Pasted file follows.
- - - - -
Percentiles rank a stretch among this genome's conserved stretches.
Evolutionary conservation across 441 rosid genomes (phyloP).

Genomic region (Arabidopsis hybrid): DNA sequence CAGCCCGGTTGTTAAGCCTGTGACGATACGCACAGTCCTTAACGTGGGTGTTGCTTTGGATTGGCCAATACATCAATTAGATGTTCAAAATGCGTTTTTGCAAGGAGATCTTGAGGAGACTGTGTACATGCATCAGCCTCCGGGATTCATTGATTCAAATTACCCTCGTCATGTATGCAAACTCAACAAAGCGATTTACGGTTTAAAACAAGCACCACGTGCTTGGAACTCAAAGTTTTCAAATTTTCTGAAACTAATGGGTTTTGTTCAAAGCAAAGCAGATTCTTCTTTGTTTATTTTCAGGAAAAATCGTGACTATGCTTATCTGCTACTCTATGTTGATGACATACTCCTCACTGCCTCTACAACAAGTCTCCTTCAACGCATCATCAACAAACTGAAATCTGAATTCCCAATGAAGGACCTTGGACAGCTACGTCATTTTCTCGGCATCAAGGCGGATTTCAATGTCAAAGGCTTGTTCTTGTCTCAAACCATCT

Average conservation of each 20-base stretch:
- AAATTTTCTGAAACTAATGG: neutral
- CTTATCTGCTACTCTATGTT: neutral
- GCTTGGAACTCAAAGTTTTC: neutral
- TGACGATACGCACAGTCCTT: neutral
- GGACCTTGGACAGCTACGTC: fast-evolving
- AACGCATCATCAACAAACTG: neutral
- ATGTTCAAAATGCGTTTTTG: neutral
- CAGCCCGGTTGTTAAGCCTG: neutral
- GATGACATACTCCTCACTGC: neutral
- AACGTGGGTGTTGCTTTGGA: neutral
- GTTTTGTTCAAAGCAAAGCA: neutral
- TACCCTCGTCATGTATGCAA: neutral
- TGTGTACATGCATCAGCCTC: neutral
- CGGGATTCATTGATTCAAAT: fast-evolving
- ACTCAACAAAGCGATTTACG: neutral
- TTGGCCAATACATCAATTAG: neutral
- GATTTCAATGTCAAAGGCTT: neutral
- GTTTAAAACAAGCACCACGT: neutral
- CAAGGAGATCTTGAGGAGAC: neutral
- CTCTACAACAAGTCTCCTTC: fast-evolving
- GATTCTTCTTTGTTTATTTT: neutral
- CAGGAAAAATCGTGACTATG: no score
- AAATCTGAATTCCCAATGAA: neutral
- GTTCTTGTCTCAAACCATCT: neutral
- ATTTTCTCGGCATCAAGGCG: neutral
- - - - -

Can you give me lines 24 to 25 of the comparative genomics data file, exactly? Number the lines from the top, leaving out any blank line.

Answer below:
- CTCTACAACAAGTCTCCTTC: fast-evolving
- GATTCTTCTTTGTTTATTTT: neutral